Founded in 1963, the University has grown to nearly 16,000 students in over 30 departments. The University splits across two campuses – Heslington East and Heslington West. The original 200-acre site, Heslington West, was formerly the grounds of Heslington Hall, the sixteenth-century home of Thomas Eynns, Secretary and Keeper of the Seal to the Council of the North. Now the administrative centre of the University, it retains its Elizabethan towers and courtyard, and the recently-restored great hall ceiling. Heslington East is a recent £750m expansion which has seen the opening of seven new buildings, increasing the capacity for student numbers and providing more world-class facilities for the 21st century.
York has a wealth of accommodation options, ranging from small and friendly bed-and-breakfasts through to 5* hotels. A comprehensive set of options can be found via the York Visitor Information Office. Hotels that are a short walk from a FirstYork 66 or 44 Unibus bus stop to the University are the most convenient.
For a full set of maps and travel information, see the University Maps and Directions page.
The nearest airport to York is Leeds/Bradford International Airport. There is a bus service (timetable and prices) from this airport to Leeds train station, where you can get a train to York (return ticket approximately £17).
The International Airport at Manchester, although further away, has many more international flights (including to/from North America) and a rail service direct from the airport to York. Trains normally run up to every 30 minutes on weekdays, the journey takes approximately 1:45 hours, and a flexible return ticket costs approximately £35.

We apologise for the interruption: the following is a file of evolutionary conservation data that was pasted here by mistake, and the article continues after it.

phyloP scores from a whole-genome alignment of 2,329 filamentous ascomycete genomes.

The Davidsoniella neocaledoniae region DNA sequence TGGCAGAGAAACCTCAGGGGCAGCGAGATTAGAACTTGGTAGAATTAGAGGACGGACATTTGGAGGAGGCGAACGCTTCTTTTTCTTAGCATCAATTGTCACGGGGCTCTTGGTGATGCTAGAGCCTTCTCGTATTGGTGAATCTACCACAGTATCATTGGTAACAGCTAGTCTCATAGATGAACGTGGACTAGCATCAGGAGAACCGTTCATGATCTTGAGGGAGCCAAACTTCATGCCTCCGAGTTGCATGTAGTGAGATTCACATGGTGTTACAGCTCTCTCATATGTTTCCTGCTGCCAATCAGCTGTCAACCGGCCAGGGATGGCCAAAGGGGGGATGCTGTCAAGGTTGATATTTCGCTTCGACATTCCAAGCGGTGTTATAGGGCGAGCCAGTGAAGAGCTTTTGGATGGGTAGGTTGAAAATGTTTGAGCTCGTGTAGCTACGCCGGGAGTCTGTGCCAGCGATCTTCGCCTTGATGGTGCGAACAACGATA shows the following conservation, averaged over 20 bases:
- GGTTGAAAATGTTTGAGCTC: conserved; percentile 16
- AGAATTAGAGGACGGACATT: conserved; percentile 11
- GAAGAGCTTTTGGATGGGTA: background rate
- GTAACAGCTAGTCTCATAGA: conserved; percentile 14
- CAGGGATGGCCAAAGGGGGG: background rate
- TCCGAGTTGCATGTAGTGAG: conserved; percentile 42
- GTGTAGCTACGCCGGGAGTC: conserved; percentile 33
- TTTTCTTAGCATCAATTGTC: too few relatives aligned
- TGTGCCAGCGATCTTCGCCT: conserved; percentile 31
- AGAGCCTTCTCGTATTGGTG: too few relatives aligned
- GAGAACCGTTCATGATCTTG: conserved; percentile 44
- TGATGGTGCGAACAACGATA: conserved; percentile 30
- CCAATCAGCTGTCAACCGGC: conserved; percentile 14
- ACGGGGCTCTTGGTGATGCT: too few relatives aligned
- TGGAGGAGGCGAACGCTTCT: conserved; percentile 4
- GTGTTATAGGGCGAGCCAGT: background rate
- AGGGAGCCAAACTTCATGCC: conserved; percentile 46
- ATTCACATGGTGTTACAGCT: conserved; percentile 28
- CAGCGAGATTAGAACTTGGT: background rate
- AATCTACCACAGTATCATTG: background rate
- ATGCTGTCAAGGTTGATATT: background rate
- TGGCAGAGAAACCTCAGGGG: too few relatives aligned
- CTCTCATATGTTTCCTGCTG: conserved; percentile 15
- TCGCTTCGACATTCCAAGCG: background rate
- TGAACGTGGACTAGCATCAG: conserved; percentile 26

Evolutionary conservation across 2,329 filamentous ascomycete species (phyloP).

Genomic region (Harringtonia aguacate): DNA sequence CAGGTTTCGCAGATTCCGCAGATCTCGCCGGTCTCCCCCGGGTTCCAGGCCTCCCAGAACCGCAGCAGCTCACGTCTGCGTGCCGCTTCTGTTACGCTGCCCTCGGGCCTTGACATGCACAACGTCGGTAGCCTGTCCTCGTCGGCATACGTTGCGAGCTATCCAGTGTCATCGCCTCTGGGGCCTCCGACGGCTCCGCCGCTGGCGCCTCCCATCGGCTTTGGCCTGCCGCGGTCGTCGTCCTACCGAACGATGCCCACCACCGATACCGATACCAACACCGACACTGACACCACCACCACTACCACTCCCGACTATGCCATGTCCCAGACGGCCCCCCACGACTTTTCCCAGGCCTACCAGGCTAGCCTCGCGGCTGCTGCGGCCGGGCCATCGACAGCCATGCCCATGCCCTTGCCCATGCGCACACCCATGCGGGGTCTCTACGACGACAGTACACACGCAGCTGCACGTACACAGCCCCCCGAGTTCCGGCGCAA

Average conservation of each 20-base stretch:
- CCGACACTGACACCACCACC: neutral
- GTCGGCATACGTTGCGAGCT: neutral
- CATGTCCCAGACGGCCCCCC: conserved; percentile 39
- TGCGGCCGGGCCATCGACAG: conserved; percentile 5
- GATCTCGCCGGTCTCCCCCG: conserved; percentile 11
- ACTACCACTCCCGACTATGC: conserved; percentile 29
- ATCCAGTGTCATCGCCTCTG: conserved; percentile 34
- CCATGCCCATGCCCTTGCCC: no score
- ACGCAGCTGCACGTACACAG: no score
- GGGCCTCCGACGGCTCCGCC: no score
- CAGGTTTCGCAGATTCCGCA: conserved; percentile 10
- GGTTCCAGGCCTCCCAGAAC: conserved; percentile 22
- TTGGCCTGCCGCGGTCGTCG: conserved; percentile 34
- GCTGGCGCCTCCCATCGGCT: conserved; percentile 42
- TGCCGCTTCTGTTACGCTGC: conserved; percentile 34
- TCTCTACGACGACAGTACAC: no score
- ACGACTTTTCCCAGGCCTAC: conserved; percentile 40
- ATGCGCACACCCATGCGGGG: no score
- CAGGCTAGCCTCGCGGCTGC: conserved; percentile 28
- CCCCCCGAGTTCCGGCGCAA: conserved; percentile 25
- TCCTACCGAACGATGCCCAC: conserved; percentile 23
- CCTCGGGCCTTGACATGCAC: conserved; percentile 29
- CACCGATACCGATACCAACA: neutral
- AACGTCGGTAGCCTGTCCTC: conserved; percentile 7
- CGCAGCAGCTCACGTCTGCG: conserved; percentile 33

To travel to York from London Heathrow or Gatwick, you must first make your way into the centre of London, to King’s Cross train station. Either take the Tube (Picadilly Line, direct to King’s Cross, approximately 1 hour and currently £5.50 for a single ticket), or take the Heathrow Express to Paddington (approximately 15 minutes, and currently £34 for a return ticket purchased online), and then the Tube (e.g., Hammersmith line or Circle/District line) to King’s Cross.
York is served by regular, fast trains from London and Edinburgh (each about 2 hours by train), as well as good connections to cities such as Leeds, Doncaster (each about 25 minutes by train), Newcastle (about 50 minutes by train) and Manchester (about 1:45 hours by train). See National Rail Enquiries for train times and prices.
If you are travelling from Manchester or Leeds, you need not book your train tickets in advance: you can buy a reasonably priced ticket on the day of travel. If you are travelling from London or Edinburgh, it is to your advantage to buy a ticket in advance, and to specify your times of travel.
For example, you can buy tickets through the National Rail Enquiries site which allows you to choose your best route. The site does take you through to the relevant pages to purchase in advance and choose your preferred pick-up/delivery option (e.g., you can arrange to pick up your tickets at a station such as King’s Cross).
When travelling by rail in the UK, do compare the cost of a return ticket with the cost of two single tickets; there are sometimes savings to be made either way. In almost all cases, purchasing tickets in advance will be significantly cheaper than purchasing them immediately before your journey.
How to get to campus
The University of York is within 30 minutes’ walk of the city centre, and is served by the FirstYork 66 bus and the 44 Unibus bus from York Railway Station. In general, a single ticket currently costs about £1.50 and a return ticket £2.00. A taxi journey between railway station and campus costs approximately £7.00.
Please note that there is only very limited Pay and Display car parking on campus.